As defense budgets now seem to rise inexorably, the tide is lifting virtually all boats inside the Pentagon. Funding for research and development is up 4 percent on last year, including pet projects in the ambit of the technology-oriented Secretary Carter, who created a special organization called Strategic Concepts Organization to host some of them. There is also a $250 billion funding increase for Operations and Maintenance in the budget request to tackle readiness. Heck, we are about to spend more on operations, (and the Pentagon’s massive back office) alone, than any other country spends on its entire defense budget. Only procurement dollars are down from last year, from $119 billion to a paltry $112 billion. That’s due in part to program uncertainty (the new bomber is behind schedule, as is the troubled F-35), and in part to make room for other priorities, like readiness.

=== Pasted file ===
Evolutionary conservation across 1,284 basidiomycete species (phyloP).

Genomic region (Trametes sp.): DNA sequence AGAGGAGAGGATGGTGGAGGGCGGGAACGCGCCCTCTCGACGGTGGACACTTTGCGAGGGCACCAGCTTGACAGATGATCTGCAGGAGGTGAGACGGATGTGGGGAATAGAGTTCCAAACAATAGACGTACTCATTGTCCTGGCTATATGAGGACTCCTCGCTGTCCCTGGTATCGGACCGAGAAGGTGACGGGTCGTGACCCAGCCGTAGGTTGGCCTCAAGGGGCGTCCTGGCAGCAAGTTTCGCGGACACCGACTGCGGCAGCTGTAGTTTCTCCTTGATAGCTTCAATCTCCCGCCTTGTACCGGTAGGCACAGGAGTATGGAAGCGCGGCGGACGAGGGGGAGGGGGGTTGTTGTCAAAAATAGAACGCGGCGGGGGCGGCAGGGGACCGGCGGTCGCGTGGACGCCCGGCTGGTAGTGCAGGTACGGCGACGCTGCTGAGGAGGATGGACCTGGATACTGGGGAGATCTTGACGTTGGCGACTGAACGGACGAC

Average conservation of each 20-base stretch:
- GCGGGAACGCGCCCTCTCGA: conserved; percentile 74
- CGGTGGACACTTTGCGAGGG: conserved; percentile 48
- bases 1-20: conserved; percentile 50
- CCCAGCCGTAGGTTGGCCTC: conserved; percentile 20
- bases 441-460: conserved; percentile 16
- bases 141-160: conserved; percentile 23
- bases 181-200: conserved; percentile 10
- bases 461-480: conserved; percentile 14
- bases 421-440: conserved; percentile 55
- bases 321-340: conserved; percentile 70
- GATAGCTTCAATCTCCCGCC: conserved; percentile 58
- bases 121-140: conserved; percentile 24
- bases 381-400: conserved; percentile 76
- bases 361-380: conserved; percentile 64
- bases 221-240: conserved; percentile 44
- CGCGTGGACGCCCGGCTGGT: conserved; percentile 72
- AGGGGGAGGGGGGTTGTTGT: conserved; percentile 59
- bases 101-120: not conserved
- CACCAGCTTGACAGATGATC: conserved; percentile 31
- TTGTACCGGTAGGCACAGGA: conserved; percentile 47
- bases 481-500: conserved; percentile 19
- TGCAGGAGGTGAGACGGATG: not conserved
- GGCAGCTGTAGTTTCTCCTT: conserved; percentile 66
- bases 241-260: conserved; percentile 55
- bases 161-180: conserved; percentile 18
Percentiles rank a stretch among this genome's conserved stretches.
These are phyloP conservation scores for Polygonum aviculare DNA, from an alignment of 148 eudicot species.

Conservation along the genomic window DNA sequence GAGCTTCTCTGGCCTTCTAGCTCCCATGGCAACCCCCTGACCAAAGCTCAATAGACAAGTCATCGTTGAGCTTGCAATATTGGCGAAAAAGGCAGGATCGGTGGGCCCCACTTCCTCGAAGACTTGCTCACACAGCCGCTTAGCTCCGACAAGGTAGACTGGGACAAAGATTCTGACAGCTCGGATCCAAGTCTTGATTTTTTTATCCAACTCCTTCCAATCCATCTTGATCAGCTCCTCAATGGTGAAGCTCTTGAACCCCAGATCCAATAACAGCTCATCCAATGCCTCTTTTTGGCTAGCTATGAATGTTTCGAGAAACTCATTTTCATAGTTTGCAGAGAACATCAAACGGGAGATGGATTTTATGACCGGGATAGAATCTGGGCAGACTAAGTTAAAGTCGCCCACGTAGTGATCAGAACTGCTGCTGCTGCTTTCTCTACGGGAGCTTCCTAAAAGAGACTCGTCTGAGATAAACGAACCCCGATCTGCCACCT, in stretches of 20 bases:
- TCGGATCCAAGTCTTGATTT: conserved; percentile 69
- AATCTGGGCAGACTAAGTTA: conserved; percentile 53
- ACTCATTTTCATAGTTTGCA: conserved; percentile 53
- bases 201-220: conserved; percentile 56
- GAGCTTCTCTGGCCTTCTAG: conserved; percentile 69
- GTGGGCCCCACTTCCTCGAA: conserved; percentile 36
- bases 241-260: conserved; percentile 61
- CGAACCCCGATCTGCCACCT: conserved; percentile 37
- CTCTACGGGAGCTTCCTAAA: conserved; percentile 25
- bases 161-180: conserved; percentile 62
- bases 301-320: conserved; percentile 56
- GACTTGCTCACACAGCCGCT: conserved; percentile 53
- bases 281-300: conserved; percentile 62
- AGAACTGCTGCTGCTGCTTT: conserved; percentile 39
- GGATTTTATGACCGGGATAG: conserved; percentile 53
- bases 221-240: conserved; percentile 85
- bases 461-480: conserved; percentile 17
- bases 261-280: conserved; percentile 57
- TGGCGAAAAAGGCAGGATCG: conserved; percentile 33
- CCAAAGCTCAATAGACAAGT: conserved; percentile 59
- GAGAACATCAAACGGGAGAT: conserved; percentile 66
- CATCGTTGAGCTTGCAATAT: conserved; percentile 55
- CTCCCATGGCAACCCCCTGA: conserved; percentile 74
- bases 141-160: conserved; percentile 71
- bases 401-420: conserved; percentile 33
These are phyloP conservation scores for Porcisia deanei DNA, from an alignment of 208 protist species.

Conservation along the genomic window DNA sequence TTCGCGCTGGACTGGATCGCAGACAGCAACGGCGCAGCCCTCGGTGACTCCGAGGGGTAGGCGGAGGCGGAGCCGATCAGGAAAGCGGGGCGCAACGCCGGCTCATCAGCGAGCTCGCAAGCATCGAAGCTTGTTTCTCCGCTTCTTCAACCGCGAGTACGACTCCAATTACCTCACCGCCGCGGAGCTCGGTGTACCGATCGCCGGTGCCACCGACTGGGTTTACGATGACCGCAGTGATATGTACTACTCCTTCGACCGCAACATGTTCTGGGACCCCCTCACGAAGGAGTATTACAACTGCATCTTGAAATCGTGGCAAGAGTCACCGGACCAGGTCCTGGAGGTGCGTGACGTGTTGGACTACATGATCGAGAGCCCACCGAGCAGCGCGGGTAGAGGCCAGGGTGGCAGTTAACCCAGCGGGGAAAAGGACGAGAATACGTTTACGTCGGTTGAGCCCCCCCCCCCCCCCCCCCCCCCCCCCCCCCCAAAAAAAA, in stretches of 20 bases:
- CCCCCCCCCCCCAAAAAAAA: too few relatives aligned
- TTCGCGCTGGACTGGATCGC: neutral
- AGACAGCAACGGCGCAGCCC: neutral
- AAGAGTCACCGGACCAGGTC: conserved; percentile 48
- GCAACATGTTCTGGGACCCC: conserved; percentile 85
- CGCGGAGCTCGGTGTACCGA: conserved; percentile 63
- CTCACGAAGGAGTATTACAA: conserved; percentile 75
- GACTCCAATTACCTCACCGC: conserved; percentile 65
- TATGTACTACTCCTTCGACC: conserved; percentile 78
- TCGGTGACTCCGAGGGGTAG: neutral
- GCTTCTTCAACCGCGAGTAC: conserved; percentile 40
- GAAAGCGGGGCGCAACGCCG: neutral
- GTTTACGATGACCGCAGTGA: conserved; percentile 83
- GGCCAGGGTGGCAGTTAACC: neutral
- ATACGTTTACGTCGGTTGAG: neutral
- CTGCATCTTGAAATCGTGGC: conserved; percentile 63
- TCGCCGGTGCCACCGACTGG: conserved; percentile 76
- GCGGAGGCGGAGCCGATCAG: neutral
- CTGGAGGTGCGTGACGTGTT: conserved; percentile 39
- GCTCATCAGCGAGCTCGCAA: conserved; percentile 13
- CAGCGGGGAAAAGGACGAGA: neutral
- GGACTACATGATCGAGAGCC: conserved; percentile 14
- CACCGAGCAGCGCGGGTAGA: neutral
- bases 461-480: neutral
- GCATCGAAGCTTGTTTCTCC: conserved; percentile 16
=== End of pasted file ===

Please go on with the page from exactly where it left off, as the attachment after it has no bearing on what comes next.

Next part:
But for basic Pentagon operations, these are happy times, not the last gasp before the U.S. military expires. And there is more. Unlike any other part of the federal government (with the small exception of diplomats and foreign assistance providers), the Pentagon completely evades the discipline of the 2011 Budget Control Act, with extra money doled out generously across its activities.
That’s thanks to the Overseas Contingency Operations (OCO) budget. Once intended to fund the costs of combat, it stands outside budget caps. 2017 will, in fact, be the 17th birthday for defense supplementals — aka, the OCO slush fund. An extra budget residing outside any budget caps is simply unprecedented in post-World War II defense budget history. Normally, after a couple of years of military operations, war spending is folded into regular DoD budget planning. Not any more. In addition to that base budget funding I mentioned above, from 2001 to 2017 the DoD will have received more than $1.7 trillion in less-scrutinized, less accountable funds through supplementals and OCO, or 18 percent of all the budget resources it has received